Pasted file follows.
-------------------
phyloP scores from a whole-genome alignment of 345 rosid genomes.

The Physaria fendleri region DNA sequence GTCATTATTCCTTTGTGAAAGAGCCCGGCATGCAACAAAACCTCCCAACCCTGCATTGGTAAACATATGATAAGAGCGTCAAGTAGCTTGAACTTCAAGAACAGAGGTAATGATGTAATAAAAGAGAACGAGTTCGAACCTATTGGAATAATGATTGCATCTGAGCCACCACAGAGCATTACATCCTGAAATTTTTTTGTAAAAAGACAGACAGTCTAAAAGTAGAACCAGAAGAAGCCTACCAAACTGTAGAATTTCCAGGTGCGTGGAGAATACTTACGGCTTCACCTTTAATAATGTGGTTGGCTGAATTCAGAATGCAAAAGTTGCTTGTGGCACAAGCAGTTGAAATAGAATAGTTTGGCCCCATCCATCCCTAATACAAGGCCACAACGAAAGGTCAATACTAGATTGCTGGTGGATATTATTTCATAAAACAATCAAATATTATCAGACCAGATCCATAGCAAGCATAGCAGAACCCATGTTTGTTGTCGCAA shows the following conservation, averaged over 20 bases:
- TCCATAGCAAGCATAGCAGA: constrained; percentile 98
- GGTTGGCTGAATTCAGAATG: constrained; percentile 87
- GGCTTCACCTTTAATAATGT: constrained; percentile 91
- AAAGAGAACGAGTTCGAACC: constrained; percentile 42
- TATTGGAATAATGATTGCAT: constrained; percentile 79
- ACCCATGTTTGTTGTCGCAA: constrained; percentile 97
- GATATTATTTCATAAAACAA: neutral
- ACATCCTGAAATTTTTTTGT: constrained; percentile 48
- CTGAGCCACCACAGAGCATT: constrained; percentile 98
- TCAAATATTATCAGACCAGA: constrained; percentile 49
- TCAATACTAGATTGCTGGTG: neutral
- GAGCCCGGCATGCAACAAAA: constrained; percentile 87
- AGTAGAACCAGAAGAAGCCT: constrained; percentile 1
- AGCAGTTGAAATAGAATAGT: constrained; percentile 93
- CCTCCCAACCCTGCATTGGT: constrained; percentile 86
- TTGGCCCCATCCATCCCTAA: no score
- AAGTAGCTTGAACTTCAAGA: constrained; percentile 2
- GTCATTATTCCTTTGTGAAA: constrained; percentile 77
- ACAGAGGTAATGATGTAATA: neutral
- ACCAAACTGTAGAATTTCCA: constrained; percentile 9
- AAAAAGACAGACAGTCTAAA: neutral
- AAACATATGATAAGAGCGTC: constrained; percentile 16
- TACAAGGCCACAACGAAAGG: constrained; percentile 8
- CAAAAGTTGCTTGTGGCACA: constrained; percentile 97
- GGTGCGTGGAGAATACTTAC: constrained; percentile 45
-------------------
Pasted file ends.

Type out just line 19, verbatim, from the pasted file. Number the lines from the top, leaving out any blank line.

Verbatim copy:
- AAGTAGCTTGAACTTCAAGA: constrained; percentile 2